A free, comprehensive, peer-reviewed, award-winning Open Text for students and faculty in college-level courses that require writing and research.

Joe Moxley, Founder, WritingCommons.org

Joe Moxley


Dear Colleagues and Students,

At Writing Commons, we are happy with the overall success of our project. Since 2011, when we launched at WritingCommons.org, we have hosted 6,315,882 users who have reviewed over 11 million pages. We are thrilled that students and faculty find our site to be helpful. Our ongoing mission is to be the best writing textbook possible. We also happen to be free. While we cannot perhaps claim yet that we are the best possible textbook for technical writing or creative writing courses, we are working on that.

Read more ...

Create a persuasive, dynamic voice by packing your sentences with verbs rather than nominalizations.

You can imbue your language with a sense of vigor by eliminating unnecessary nouns and choosing powerful verbs. When editing, consider changing Latinated nouns--that is, nouns that end with -ance, -ing, -ion, -tion, or -ment into verbs.

Make Your Writing Dynamic: Transform Nouns into Verbs

For example, transform introduction into introduce; commitment, commit; feeling, feel. Changing nouns into verbs can result in a more concise and vigorous passage, as illustrated below:

Sample: The assumption that creative ability has a relationship to intelligence warrants further examination.

Revision: We must examine how creative ability relates to intelligence.

Sample: This introduction is a rough conception of the assumptions about the decision-making process underlying the conception: Decisions about belief or action generally occur in the context of some problem and have some basis.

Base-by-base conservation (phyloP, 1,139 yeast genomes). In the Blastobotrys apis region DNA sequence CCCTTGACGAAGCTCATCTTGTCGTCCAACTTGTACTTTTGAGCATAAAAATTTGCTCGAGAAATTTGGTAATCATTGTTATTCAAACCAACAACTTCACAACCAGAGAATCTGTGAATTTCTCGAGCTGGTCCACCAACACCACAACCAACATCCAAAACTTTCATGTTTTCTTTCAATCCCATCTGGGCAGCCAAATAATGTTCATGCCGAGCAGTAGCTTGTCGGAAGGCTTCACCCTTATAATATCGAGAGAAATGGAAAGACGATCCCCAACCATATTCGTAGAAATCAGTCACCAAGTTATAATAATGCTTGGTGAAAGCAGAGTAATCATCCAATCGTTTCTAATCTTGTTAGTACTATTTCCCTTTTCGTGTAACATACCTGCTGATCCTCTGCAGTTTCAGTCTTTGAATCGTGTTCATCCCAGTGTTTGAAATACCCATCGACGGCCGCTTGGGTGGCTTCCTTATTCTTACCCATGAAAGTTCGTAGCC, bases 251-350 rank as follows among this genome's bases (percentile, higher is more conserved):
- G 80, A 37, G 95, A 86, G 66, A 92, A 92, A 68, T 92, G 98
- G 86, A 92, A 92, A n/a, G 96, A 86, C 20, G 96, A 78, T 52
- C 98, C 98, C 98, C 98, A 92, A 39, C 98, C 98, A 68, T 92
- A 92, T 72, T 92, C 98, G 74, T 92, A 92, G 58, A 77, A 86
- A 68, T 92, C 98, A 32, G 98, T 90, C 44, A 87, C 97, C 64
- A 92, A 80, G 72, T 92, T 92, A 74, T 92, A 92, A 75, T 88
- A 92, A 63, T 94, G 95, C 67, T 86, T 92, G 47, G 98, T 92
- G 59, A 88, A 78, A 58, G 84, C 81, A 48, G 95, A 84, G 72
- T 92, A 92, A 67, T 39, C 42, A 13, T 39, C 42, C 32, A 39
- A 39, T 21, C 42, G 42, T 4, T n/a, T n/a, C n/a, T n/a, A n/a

Revision: We can assume that decisions occur in response to problems.

Remember, when you are writing and trying to be creative, you should not worry about whether or not your words are verbs or nouns. Only after you have written a solid draft should you critically evaluate your use of words.

Cassandra Branham, Editor-in-Chief WritingCommons.org

Cassandra Branham


Dear Colleagues and Students,

Welcome to Writing Commons, an open-education resource for instructors and students of writing across the disciplines. Our mission is to provide a high-quality, cost free resource to support students in the development of writing, research, and critical thinking practices.

This summer, we have been working on a site redesign in an effort to increase the usability of our site for both instructors and students. Our most significant change has been the inclusion of additional categories and subcategories to create a more intuitive hierarchy within the site.

Read more ...